Selfies are possible with 16 MP and are also reasonably satisfactory. In portrait mode, I noticed that I didn't get a completely clean crop if I fidgeted a little too much when taking the photo or was in motion. Apart from that, the mode does a good job.

    Do I miss a telephoto camera? Yes, maybe, even if the 2x zoom performs really well. With some compromises, the 4x magnification is still possible. But to be honest, we're still talking about a 450-euro phone here—in view of the smartphone's existing qualities, I tend to forget that from time to time.

    Battery and charging

    The battery life of the Redmi Note 13 Pro+ 5G is decent, but this is almost irrelevant as the 5,000 mAh battery is pressurized with 120 W. Unfortunately, the device does not offer a wireless charging option.


    Pros

    • Fast charging with 120 W.
    • Charger in the packaging.
    • Decent battery life.

    Cons

    • No wireless charging.

    We've known it for years: Xiaomi has always played for the title in the fast-charging World Cup. It is therefore a matter of honor that the most powerful new Redmi model is also equipped accordingly in this discipline. Thanks to the 120 W output of the charger supplied with the smartphone, you need just under 30 minutes to fully charge the 5,000 mAh battery to 100 percent when the display is switched off.

    Xiaomi 120 W charger picture
    With 120 W, the Redmi Note 13 Pro+ is charged faster than a Samsung employee can explain why no chargers are packed in the box. / © nextpit

    In the test, just five minutes at the socket was enough to give the phone a 20 percent battery charge. The benchmark test gave me a value of 13 hours and five minutes, which is actually pretty average—but that's not a bad thing. In the practical test, I went to bed with 30 percent battery remaining after a day of intensive use.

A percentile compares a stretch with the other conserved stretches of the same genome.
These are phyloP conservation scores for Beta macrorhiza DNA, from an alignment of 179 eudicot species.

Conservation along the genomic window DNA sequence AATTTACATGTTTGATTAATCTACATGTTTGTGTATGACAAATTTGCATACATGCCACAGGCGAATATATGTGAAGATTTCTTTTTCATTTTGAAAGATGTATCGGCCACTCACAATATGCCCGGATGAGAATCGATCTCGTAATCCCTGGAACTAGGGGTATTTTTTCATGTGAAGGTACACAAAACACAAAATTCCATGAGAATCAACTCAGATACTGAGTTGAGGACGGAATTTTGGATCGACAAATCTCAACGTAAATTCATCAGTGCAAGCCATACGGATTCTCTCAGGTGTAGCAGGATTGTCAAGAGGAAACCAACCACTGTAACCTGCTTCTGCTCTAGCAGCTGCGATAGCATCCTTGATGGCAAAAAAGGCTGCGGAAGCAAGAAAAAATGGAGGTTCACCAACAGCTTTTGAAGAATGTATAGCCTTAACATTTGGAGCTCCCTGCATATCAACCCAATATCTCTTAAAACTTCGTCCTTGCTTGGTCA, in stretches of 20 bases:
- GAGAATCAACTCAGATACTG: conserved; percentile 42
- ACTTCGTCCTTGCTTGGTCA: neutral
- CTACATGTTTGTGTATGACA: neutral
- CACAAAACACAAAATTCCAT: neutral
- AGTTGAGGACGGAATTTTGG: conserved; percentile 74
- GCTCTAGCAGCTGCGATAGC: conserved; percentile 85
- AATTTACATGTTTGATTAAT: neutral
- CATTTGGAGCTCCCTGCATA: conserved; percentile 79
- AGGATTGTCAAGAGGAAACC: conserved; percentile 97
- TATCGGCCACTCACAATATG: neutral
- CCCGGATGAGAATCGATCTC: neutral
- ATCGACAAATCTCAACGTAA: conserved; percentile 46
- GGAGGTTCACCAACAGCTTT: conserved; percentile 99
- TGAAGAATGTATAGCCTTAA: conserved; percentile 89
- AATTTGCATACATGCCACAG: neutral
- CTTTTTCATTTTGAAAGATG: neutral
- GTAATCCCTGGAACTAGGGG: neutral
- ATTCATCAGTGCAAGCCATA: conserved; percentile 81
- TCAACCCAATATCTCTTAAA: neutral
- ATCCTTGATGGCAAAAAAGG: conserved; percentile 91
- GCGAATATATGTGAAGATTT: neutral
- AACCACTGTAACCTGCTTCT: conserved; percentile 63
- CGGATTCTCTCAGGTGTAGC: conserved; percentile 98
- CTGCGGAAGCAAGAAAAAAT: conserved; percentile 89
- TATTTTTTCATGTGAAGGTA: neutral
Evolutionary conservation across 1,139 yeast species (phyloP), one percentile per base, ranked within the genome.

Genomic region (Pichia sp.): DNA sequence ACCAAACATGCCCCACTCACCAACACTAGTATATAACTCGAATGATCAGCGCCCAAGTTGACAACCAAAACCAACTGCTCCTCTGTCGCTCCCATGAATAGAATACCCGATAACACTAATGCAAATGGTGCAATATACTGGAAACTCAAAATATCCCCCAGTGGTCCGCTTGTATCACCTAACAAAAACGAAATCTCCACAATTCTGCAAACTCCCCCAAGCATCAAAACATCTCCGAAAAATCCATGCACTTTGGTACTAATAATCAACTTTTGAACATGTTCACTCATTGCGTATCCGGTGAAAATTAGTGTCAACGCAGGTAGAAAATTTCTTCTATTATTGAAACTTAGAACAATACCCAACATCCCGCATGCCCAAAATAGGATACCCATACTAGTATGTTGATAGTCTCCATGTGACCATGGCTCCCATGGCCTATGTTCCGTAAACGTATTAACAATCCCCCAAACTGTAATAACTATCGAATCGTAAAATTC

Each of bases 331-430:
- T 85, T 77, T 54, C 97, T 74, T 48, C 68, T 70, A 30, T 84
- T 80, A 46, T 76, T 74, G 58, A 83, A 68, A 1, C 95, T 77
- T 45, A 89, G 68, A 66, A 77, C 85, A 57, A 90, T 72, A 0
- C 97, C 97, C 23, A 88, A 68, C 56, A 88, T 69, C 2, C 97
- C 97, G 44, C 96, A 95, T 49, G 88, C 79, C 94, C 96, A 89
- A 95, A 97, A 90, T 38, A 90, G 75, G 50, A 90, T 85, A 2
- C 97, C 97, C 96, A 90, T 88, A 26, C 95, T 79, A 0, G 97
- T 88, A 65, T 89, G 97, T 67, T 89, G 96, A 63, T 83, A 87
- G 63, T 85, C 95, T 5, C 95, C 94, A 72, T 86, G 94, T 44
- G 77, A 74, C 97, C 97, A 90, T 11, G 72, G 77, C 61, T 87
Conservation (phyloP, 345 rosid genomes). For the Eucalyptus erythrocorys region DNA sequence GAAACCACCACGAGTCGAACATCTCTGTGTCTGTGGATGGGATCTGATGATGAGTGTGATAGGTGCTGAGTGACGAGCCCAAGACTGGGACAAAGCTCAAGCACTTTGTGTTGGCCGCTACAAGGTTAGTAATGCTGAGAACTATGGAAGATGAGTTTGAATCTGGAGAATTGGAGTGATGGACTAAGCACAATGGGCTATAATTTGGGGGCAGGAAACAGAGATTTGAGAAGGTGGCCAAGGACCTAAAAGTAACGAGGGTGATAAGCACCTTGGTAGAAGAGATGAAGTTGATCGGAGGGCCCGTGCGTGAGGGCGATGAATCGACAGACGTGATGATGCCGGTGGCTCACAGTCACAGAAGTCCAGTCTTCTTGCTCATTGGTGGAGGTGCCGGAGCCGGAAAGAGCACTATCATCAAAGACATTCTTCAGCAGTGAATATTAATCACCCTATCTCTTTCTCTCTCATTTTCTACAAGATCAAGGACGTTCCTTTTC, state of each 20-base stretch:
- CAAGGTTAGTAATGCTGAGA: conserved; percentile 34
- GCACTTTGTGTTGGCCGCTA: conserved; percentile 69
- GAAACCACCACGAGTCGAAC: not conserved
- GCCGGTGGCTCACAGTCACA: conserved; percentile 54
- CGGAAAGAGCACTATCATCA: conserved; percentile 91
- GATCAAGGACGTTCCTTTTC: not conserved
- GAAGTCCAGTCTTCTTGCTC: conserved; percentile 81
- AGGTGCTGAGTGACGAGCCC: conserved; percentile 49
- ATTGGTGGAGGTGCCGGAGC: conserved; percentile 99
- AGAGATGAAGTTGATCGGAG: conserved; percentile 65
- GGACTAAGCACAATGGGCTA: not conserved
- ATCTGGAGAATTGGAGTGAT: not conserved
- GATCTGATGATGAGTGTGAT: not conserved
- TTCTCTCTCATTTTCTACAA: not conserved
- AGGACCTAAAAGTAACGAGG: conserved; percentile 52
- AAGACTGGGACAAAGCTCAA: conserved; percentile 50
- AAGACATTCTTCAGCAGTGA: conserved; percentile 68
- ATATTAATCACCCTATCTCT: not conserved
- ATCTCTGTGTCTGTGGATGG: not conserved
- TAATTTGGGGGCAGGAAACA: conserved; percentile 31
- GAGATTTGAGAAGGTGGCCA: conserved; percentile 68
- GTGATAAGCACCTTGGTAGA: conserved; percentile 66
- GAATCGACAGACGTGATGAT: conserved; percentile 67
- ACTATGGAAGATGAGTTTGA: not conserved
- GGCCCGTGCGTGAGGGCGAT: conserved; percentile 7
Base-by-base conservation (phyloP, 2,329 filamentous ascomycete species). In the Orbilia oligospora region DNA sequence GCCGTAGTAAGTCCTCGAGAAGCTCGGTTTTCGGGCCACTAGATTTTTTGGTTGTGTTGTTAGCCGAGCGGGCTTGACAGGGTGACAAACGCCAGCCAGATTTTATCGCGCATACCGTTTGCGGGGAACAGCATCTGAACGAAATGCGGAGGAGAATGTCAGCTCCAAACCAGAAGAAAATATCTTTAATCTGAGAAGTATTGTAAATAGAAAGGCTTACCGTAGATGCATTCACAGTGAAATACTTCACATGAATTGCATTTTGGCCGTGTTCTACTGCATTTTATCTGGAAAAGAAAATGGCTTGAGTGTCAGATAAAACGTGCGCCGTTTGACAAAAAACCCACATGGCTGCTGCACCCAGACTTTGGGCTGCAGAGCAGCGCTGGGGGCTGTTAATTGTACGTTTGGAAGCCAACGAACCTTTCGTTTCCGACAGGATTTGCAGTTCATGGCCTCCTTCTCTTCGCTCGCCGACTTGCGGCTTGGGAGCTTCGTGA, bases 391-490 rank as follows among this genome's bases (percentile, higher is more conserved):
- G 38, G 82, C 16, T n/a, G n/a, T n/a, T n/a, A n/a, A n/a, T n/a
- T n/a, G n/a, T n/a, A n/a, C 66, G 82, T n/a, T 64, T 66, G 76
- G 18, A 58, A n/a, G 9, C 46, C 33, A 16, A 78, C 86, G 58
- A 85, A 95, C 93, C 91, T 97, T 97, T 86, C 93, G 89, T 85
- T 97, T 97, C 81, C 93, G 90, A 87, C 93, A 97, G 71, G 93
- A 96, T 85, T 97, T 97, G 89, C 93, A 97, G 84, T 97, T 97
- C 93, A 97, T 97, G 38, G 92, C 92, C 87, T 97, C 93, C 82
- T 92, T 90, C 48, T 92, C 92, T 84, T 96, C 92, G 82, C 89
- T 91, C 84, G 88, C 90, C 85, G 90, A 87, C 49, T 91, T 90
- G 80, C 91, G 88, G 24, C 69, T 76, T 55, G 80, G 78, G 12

Redmi Note 13 Pro+ tests results from the PCMark battery test
    Over 13 hours in the benchmark test is a value that we can live with very well. / © nextpit

    We don't need to say much more about it—apart from the sad fact that the Redmi Note 13 Pro+ 5G unfortunately does not support wireless charging.

    Xiaomi Redmi Note 13 Pro+ 5G technical specifications

      Xiaomi Redmi Note 13 Pro+ 5G
    Picture Xiaomi Redmi Note 13 Pro+ 5G Product Image
    Price (RRP)
    • 499,90 €
    Display
    • 6.67-inch AMOLED
      2712 x 1220 pixels
      120 Hz
    SoC
    • MediaTek Dimensity 7200 Ultra
    Memory
    • 8 / 12 GB LPDDR5 RAM
      256 / 512 GB UFS 3.1 memory
    OS
    • MIUI 14 based on Android 13
      Three Android upgrades
      Four years of security updates
    Camera
    • Main camera: 200 MP, f/1.65
      Ultra wide angle: 8 MP, f/2.2
      Macro: 2MP, f/2.4
    Selfie camera
    • 16 MP, f/2.45
    Battery capacity